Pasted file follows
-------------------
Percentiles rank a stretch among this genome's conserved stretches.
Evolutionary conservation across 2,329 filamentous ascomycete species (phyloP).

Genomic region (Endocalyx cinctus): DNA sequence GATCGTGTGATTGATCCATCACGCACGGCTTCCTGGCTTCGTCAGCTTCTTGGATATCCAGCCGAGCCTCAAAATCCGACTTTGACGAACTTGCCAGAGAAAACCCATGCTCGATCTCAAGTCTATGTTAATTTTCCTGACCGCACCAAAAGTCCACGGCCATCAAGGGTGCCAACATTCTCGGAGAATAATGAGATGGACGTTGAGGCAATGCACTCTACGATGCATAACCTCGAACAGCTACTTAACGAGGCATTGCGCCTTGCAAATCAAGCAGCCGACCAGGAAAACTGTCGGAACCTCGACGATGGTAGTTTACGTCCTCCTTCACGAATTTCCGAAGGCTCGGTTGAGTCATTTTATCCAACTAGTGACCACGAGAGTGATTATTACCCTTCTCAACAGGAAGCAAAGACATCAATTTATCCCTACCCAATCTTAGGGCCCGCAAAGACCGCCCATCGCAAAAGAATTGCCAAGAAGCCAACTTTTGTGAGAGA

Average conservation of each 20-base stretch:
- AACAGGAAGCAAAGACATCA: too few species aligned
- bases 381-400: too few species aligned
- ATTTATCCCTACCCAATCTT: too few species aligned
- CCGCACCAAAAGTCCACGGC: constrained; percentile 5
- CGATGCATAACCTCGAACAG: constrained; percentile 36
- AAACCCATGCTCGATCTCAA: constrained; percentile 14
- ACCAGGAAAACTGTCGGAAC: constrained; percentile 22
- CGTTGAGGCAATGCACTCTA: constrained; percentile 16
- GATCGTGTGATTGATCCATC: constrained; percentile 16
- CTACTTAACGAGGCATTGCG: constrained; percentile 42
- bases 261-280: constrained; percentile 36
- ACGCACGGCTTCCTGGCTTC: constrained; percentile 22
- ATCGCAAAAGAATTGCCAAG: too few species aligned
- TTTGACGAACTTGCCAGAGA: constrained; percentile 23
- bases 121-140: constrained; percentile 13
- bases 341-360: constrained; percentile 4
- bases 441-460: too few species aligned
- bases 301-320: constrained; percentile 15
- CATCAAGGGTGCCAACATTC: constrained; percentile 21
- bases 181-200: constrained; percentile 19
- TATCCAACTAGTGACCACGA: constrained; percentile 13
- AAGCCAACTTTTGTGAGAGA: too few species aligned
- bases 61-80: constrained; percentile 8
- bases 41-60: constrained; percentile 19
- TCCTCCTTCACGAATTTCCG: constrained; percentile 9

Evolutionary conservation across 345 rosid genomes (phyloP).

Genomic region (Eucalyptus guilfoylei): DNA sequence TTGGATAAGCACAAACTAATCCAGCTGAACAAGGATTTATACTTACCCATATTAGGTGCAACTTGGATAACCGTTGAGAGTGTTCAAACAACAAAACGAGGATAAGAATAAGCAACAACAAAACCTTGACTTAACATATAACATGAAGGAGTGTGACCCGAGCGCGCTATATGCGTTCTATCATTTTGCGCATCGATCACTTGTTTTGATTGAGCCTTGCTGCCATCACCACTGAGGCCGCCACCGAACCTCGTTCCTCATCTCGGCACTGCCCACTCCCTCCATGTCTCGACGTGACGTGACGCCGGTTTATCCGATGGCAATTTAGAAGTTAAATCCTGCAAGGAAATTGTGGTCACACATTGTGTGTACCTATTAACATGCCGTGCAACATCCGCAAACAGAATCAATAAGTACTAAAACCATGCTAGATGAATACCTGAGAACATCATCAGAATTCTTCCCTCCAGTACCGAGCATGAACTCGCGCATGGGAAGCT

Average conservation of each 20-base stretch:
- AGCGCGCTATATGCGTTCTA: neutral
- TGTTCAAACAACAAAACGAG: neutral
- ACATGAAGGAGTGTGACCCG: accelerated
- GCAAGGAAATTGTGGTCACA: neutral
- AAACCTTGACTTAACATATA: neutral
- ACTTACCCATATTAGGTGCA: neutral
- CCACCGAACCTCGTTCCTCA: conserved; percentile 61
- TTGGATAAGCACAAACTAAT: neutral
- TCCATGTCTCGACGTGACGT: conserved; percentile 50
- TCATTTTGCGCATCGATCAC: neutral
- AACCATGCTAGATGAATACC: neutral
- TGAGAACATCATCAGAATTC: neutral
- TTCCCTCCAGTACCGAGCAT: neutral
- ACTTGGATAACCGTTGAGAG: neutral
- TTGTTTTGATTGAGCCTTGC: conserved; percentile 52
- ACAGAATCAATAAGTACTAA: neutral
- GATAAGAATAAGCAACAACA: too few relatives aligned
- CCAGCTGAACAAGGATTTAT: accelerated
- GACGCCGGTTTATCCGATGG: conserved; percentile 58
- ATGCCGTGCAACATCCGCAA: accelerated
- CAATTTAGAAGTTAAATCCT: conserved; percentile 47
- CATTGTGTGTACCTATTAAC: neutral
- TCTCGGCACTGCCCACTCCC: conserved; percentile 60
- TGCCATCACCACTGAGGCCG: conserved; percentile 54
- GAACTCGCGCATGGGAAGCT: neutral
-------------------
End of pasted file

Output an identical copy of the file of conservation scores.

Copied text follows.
Percentiles rank a stretch among this genome's conserved stretches.
Evolutionary conservation across 2,329 filamentous ascomycete species (phyloP).

Genomic region (Endocalyx cinctus): DNA sequence GATCGTGTGATTGATCCATCACGCACGGCTTCCTGGCTTCGTCAGCTTCTTGGATATCCAGCCGAGCCTCAAAATCCGACTTTGACGAACTTGCCAGAGAAAACCCATGCTCGATCTCAAGTCTATGTTAATTTTCCTGACCGCACCAAAAGTCCACGGCCATCAAGGGTGCCAACATTCTCGGAGAATAATGAGATGGACGTTGAGGCAATGCACTCTACGATGCATAACCTCGAACAGCTACTTAACGAGGCATTGCGCCTTGCAAATCAAGCAGCCGACCAGGAAAACTGTCGGAACCTCGACGATGGTAGTTTACGTCCTCCTTCACGAATTTCCGAAGGCTCGGTTGAGTCATTTTATCCAACTAGTGACCACGAGAGTGATTATTACCCTTCTCAACAGGAAGCAAAGACATCAATTTATCCCTACCCAATCTTAGGGCCCGCAAAGACCGCCCATCGCAAAAGAATTGCCAAGAAGCCAACTTTTGTGAGAGA

Average conservation of each 20-base stretch:
- AACAGGAAGCAAAGACATCA: too few species aligned
- bases 381-400: too few species aligned
- ATTTATCCCTACCCAATCTT: too few species aligned
- CCGCACCAAAAGTCCACGGC: constrained; percentile 5
- CGATGCATAACCTCGAACAG: constrained; percentile 36
- AAACCCATGCTCGATCTCAA: constrained; percentile 14
- ACCAGGAAAACTGTCGGAAC: constrained; percentile 22
- CGTTGAGGCAATGCACTCTA: constrained; percentile 16
- GATCGTGTGATTGATCCATC: constrained; percentile 16
- CTACTTAACGAGGCATTGCG: constrained; percentile 42
- bases 261-280: constrained; percentile 36
- ACGCACGGCTTCCTGGCTTC: constrained; percentile 22
- ATCGCAAAAGAATTGCCAAG: too few species aligned
- TTTGACGAACTTGCCAGAGA: constrained; percentile 23
- bases 121-140: constrained; percentile 13
- bases 341-360: constrained; percentile 4
- bases 441-460: too few species aligned
- bases 301-320: constrained; percentile 15
- CATCAAGGGTGCCAACATTC: constrained; percentile 21
- bases 181-200: constrained; percentile 19
- TATCCAACTAGTGACCACGA: constrained; percentile 13
- AAGCCAACTTTTGTGAGAGA: too few species aligned
- bases 61-80: constrained; percentile 8
- bases 41-60: constrained; percentile 19
- TCCTCCTTCACGAATTTCCG: constrained; percentile 9

Evolutionary conservation across 345 rosid genomes (phyloP).

Genomic region (Eucalyptus guilfoylei): DNA sequence TTGGATAAGCACAAACTAATCCAGCTGAACAAGGATTTATACTTACCCATATTAGGTGCAACTTGGATAACCGTTGAGAGTGTTCAAACAACAAAACGAGGATAAGAATAAGCAACAACAAAACCTTGACTTAACATATAACATGAAGGAGTGTGACCCGAGCGCGCTATATGCGTTCTATCATTTTGCGCATCGATCACTTGTTTTGATTGAGCCTTGCTGCCATCACCACTGAGGCCGCCACCGAACCTCGTTCCTCATCTCGGCACTGCCCACTCCCTCCATGTCTCGACGTGACGTGACGCCGGTTTATCCGATGGCAATTTAGAAGTTAAATCCTGCAAGGAAATTGTGGTCACACATTGTGTGTACCTATTAACATGCCGTGCAACATCCGCAAACAGAATCAATAAGTACTAAAACCATGCTAGATGAATACCTGAGAACATCATCAGAATTCTTCCCTCCAGTACCGAGCATGAACTCGCGCATGGGAAGCT

Average conservation of each 20-base stretch:
- AGCGCGCTATATGCGTTCTA: neutral
- TGTTCAAACAACAAAACGAG: neutral
- ACATGAAGGAGTGTGACCCG: accelerated
- GCAAGGAAATTGTGGTCACA: neutral
- AAACCTTGACTTAACATATA: neutral
- ACTTACCCATATTAGGTGCA: neutral
- CCACCGAACCTCGTTCCTCA: conserved; percentile 61
- TTGGATAAGCACAAACTAAT: neutral
- TCCATGTCTCGACGTGACGT: conserved; percentile 50
- TCATTTTGCGCATCGATCAC: neutral
- AACCATGCTAGATGAATACC: neutral
- TGAGAACATCATCAGAATTC: neutral
- TTCCCTCCAGTACCGAGCAT: neutral
- ACTTGGATAACCGTTGAGAG: neutral
- TTGTTTTGATTGAGCCTTGC: conserved; percentile 52
- ACAGAATCAATAAGTACTAA: neutral
- GATAAGAATAAGCAACAACA: too few relatives aligned
- CCAGCTGAACAAGGATTTAT: accelerated
- GACGCCGGTTTATCCGATGG: conserved; percentile 58
- ATGCCGTGCAACATCCGCAA: accelerated
- CAATTTAGAAGTTAAATCCT: conserved; percentile 47
- CATTGTGTGTACCTATTAAC: neutral
- TCTCGGCACTGCCCACTCCC: conserved; percentile 60
- TGCCATCACCACTGAGGCCG: conserved; percentile 54
- GAACTCGCGCATGGGAAGCT: neutral